I recently wrote that my new, long-term mission would be to get the administration area of my CMS working with both the WCAG and ATAG.
Truth be told, I haven’t yet made any progress with this, other than to give some of the issues rather more thought. In doing so, however, I’m already being pulled in two different directions.
On the other hand, I’m falling in love with script.aculo.us. Some well-placed visual effects here and there, and a little bit of AJAX magic in the right places, can work wonders on overall usability.
Equally, The Woking Forum has a bunch of ongoing discussions with many, many responses. On page load, messages older than three weeks aren’t included, but a little AJAX incorporates them into the page if you want them.
In the context of the Administration Shell, there are a number of places where these kinds of technique would improve usability in general. For example, the Shell includes an expandable sitemap to help the publisher select the page they want to edit. Although it already takes some steps to split the DOM manipulation required to open and close levels of the hierarchy into manageable chunks, everything would be so much snappier if levels of the sitemap were only loaded when expanded, using AJAX.
The Shell also has a number of places where the publisher is asked to sort a list of items as they choose. For example, a navigation list for a level in the site hierarchy isn’t generally sorted alphabetically, or by date, but according to an arbitrary sort order of the publisher’s choosing. Coding a usable interface for this kind of thing isn’t easy.
Except, of course, it is. The current Administration Shell doesn’t use a drag-and-drop list. Instead, it uses a series of buttons marked “here” for the publisher to indicate where they want to position an item within a list. But this is terribly clumsy, means that anything other than the shortest list takes up an acre of screen space, and means that it’s impossible to alter the position of more than one item at a time.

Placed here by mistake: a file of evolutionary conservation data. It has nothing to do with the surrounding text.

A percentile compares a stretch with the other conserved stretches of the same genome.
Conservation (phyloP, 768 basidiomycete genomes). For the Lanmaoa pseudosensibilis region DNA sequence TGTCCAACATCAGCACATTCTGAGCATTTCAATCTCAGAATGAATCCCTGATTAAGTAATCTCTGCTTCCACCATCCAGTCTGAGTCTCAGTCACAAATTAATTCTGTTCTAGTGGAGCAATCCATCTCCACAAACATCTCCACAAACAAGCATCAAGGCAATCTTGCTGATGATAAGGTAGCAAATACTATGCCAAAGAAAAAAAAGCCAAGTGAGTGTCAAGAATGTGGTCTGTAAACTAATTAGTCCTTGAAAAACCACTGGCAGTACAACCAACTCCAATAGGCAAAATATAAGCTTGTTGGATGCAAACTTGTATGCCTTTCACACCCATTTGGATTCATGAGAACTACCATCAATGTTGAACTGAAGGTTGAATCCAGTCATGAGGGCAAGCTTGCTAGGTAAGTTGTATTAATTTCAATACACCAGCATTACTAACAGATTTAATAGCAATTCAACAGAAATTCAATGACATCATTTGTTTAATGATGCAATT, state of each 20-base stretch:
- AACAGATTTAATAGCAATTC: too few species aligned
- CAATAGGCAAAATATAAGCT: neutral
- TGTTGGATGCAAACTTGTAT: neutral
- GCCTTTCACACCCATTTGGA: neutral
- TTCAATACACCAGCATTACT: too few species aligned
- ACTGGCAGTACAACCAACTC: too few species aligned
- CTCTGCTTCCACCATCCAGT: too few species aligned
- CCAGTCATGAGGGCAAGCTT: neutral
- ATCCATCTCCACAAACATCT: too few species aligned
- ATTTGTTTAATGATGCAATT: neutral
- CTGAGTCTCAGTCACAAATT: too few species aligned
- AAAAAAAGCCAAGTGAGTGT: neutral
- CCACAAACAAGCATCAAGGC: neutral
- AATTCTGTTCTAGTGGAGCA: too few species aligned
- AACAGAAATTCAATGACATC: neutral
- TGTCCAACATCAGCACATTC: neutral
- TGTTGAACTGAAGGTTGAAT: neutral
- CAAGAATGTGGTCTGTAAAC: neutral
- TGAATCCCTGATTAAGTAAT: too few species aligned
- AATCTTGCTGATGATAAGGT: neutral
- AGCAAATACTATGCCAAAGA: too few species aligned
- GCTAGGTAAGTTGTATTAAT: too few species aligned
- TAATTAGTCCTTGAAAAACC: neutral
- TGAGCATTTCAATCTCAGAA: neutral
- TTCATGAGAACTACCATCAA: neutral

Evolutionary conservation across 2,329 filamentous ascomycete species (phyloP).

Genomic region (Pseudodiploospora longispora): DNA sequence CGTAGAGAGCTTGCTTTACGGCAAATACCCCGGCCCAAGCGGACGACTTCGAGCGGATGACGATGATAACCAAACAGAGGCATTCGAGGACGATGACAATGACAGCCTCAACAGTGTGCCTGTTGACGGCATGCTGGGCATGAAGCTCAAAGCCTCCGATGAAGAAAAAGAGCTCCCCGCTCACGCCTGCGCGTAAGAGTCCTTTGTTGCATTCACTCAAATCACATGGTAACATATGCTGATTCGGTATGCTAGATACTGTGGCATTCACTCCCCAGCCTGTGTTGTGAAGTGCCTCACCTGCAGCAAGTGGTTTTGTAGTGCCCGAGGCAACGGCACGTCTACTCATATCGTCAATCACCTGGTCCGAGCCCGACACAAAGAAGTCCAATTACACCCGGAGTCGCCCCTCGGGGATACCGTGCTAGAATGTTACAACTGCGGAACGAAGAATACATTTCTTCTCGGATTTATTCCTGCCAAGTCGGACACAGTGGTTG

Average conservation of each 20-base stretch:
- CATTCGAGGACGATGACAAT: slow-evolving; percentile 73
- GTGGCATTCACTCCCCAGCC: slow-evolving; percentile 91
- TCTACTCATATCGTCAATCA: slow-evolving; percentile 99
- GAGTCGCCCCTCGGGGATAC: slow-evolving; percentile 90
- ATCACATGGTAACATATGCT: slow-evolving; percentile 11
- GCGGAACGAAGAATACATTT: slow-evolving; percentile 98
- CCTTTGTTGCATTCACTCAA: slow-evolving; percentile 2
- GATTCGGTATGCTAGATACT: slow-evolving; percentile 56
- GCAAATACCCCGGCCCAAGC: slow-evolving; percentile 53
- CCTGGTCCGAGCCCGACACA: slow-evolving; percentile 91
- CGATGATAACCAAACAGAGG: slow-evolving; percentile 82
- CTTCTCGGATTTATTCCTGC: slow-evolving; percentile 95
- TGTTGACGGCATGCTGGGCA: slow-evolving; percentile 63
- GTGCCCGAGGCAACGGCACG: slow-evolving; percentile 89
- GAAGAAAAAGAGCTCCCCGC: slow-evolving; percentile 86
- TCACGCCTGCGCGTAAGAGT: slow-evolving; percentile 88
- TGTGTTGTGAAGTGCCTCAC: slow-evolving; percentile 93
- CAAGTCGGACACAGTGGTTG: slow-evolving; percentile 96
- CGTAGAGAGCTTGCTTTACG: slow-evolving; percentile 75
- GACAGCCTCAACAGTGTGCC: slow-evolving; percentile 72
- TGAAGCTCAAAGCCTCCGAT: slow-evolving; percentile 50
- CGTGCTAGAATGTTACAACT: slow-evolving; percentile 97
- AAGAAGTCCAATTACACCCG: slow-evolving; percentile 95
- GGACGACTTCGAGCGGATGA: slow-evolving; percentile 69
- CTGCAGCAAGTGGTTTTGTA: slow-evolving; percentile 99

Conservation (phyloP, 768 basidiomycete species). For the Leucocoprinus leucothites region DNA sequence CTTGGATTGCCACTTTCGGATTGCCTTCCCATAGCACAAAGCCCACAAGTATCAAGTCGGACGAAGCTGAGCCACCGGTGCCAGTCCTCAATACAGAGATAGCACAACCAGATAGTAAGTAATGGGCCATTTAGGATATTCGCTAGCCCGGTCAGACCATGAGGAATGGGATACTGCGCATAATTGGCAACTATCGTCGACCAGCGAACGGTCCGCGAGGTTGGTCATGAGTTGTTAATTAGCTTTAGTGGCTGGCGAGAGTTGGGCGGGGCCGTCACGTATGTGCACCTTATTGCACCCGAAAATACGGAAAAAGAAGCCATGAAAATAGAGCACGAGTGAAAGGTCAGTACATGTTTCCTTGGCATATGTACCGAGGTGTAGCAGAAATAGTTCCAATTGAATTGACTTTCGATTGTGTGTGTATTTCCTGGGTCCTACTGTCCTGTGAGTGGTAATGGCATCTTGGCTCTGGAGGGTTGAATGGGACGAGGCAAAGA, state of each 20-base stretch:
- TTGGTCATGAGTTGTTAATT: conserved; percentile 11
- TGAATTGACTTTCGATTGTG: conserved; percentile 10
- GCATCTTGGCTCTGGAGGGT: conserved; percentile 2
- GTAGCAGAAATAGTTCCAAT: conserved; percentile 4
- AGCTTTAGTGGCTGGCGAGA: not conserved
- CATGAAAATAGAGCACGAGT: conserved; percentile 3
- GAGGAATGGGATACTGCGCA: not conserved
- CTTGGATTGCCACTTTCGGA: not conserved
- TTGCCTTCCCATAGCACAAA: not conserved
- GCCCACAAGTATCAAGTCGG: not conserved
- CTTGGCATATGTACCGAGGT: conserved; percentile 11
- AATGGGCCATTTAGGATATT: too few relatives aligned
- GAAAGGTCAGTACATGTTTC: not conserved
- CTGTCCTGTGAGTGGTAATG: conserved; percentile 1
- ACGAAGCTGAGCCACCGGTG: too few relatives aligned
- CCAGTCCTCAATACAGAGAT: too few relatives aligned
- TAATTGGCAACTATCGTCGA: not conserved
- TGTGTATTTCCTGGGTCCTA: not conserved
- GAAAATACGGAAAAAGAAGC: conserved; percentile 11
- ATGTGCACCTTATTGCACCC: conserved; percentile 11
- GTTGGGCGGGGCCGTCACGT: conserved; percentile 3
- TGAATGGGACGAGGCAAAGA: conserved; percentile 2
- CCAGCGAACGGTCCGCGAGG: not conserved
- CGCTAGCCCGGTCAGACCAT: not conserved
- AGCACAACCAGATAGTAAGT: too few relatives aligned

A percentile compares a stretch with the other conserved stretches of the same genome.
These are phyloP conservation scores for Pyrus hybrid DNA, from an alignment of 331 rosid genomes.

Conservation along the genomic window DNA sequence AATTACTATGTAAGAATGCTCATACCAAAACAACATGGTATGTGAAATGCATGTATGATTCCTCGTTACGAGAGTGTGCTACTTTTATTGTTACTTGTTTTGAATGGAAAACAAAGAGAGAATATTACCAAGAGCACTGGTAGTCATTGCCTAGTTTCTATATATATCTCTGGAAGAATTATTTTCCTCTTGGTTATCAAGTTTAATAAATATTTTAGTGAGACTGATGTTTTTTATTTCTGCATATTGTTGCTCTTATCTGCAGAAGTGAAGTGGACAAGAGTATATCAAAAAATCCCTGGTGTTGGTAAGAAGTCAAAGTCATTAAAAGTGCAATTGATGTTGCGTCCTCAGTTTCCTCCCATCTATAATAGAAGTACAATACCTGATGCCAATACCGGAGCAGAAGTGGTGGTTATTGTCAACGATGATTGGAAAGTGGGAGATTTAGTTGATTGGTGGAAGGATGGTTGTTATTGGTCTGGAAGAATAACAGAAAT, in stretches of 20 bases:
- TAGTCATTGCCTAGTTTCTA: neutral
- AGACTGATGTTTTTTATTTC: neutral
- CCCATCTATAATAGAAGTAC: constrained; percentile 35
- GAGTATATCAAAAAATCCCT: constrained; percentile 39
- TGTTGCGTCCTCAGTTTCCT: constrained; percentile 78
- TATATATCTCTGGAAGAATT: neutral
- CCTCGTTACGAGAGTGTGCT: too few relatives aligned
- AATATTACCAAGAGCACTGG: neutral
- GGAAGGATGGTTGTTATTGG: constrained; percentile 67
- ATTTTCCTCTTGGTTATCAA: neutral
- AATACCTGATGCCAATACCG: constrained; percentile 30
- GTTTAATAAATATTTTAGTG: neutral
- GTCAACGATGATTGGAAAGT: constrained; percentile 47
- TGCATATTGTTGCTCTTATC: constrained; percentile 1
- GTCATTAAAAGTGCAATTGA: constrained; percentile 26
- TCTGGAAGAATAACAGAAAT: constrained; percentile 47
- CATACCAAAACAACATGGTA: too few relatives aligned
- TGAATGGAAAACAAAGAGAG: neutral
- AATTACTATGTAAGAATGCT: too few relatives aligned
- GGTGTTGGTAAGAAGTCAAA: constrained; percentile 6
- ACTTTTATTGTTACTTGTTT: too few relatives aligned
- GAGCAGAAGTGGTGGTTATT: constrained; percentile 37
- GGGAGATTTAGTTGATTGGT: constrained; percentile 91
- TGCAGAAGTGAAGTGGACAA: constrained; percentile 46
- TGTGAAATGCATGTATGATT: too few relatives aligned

The main problem with scrip.aculo.us’s drag-and-drop sortable lists, however, is that in being drag-and-drop, they’re as far from being device-independent as you can get. It’s not possible to use the keyboard to sort one of these lists. I had hoped to improve accessibility within the Shell, not make it worse.
So, on the one hand, I want to be able to claim WCAG compliance for the Administration Shell. I want to be able to lift the browser-sniffing on the Shell for Window on Woking. I want to be able to apply the same rigour to the back-end of sites that I’ve started to apply to the front-end.
But, equally, I want to make the Shell as easy an environment to use as possible. I want to be able to take advantage of the good things to come out of “Web 2.0” (but not the name).